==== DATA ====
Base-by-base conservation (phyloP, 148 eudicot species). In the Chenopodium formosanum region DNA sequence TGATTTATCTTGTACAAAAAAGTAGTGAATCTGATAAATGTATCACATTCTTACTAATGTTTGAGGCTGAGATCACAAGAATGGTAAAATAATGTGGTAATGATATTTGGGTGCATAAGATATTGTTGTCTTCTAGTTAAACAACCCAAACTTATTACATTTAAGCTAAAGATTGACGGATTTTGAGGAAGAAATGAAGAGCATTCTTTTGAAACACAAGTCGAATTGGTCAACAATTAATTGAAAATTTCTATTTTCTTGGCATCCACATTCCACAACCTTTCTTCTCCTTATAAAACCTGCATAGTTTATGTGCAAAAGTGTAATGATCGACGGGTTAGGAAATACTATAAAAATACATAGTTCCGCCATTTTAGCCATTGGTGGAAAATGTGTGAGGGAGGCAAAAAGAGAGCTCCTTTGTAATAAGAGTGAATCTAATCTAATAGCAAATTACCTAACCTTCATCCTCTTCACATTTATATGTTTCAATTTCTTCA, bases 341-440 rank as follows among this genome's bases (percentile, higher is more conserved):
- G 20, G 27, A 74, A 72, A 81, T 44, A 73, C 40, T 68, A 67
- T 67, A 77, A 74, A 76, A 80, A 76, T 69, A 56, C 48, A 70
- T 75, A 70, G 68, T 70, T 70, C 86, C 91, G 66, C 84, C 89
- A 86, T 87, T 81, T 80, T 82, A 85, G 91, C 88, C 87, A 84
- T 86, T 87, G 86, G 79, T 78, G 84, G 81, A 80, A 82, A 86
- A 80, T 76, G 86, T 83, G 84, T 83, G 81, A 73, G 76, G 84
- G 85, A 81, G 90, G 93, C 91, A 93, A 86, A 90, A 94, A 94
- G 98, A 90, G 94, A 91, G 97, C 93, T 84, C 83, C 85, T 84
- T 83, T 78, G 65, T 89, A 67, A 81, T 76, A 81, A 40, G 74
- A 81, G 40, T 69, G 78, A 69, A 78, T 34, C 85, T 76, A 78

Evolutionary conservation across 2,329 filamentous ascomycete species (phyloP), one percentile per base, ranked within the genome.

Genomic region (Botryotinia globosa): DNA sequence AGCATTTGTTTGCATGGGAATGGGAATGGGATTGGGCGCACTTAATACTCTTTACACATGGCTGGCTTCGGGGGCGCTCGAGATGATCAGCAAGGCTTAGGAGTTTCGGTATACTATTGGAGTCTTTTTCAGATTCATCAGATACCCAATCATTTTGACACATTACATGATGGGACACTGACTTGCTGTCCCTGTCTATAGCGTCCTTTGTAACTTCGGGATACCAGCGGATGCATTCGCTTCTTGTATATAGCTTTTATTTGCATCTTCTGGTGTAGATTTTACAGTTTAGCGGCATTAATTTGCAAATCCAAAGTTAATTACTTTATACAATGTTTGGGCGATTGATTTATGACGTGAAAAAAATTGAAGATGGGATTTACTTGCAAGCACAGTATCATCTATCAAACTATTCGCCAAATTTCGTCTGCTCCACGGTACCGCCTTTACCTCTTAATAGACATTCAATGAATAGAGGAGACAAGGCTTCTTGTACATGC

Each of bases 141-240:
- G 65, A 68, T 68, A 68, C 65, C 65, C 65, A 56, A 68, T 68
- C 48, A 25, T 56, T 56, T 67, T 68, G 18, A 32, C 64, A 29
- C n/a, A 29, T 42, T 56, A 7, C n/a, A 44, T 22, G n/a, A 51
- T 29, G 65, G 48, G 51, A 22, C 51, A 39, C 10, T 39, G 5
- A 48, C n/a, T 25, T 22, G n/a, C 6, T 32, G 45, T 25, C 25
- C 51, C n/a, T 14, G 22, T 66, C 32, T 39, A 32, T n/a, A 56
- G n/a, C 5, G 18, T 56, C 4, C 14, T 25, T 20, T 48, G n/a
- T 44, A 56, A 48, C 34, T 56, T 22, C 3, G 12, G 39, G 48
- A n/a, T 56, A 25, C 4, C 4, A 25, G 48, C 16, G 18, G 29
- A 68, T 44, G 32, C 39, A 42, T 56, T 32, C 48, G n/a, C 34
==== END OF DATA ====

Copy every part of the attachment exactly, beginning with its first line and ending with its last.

Base-by-base conservation (phyloP, 148 eudicot species). In the Chenopodium formosanum region DNA sequence TGATTTATCTTGTACAAAAAAGTAGTGAATCTGATAAATGTATCACATTCTTACTAATGTTTGAGGCTGAGATCACAAGAATGGTAAAATAATGTGGTAATGATATTTGGGTGCATAAGATATTGTTGTCTTCTAGTTAAACAACCCAAACTTATTACATTTAAGCTAAAGATTGACGGATTTTGAGGAAGAAATGAAGAGCATTCTTTTGAAACACAAGTCGAATTGGTCAACAATTAATTGAAAATTTCTATTTTCTTGGCATCCACATTCCACAACCTTTCTTCTCCTTATAAAACCTGCATAGTTTATGTGCAAAAGTGTAATGATCGACGGGTTAGGAAATACTATAAAAATACATAGTTCCGCCATTTTAGCCATTGGTGGAAAATGTGTGAGGGAGGCAAAAAGAGAGCTCCTTTGTAATAAGAGTGAATCTAATCTAATAGCAAATTACCTAACCTTCATCCTCTTCACATTTATATGTTTCAATTTCTTCA, bases 341-440 rank as follows among this genome's bases (percentile, higher is more conserved):
- G 20, G 27, A 74, A 72, A 81, T 44, A 73, C 40, T 68, A 67
- T 67, A 77, A 74, A 76, A 80, A 76, T 69, A 56, C 48, A 70
- T 75, A 70, G 68, T 70, T 70, C 86, C 91, G 66, C 84, C 89
- A 86, T 87, T 81, T 80, T 82, A 85, G 91, C 88, C 87, A 84
- T 86, T 87, G 86, G 79, T 78, G 84, G 81, A 80, A 82, A 86
- A 80, T 76, G 86, T 83, G 84, T 83, G 81, A 73, G 76, G 84
- G 85, A 81, G 90, G 93, C 91, A 93, A 86, A 90, A 94, A 94
- G 98, A 90, G 94, A 91, G 97, C 93, T 84, C 83, C 85, T 84
- T 83, T 78, G 65, T 89, A 67, A 81, T 76, A 81, A 40, G 74
- A 81, G 40, T 69, G 78, A 69, A 78, T 34, C 85, T 76, A 78

Evolutionary conservation across 2,329 filamentous ascomycete species (phyloP), one percentile per base, ranked within the genome.

Genomic region (Botryotinia globosa): DNA sequence AGCATTTGTTTGCATGGGAATGGGAATGGGATTGGGCGCACTTAATACTCTTTACACATGGCTGGCTTCGGGGGCGCTCGAGATGATCAGCAAGGCTTAGGAGTTTCGGTATACTATTGGAGTCTTTTTCAGATTCATCAGATACCCAATCATTTTGACACATTACATGATGGGACACTGACTTGCTGTCCCTGTCTATAGCGTCCTTTGTAACTTCGGGATACCAGCGGATGCATTCGCTTCTTGTATATAGCTTTTATTTGCATCTTCTGGTGTAGATTTTACAGTTTAGCGGCATTAATTTGCAAATCCAAAGTTAATTACTTTATACAATGTTTGGGCGATTGATTTATGACGTGAAAAAAATTGAAGATGGGATTTACTTGCAAGCACAGTATCATCTATCAAACTATTCGCCAAATTTCGTCTGCTCCACGGTACCGCCTTTACCTCTTAATAGACATTCAATGAATAGAGGAGACAAGGCTTCTTGTACATGC

Each of bases 141-240:
- G 65, A 68, T 68, A 68, C 65, C 65, C 65, A 56, A 68, T 68
- C 48, A 25, T 56, T 56, T 67, T 68, G 18, A 32, C 64, A 29
- C n/a, A 29, T 42, T 56, A 7, C n/a, A 44, T 22, G n/a, A 51
- T 29, G 65, G 48, G 51, A 22, C 51, A 39, C 10, T 39, G 5
- A 48, C n/a, T 25, T 22, G n/a, C 6, T 32, G 45, T 25, C 25
- C 51, C n/a, T 14, G 22, T 66, C 32, T 39, A 32, T n/a, A 56
- G n/a, C 5, G 18, T 56, C 4, C 14, T 25, T 20, T 48, G n/a
- T 44, A 56, A 48, C 34, T 56, T 22, C 3, G 12, G 39, G 48
- A n/a, T 56, A 25, C 4, C 4, A 25, G 48, C 16, G 18, G 29
- A 68, T 44, G 32, C 39, A 42, T 56, T 32, C 48, G n/a, C 34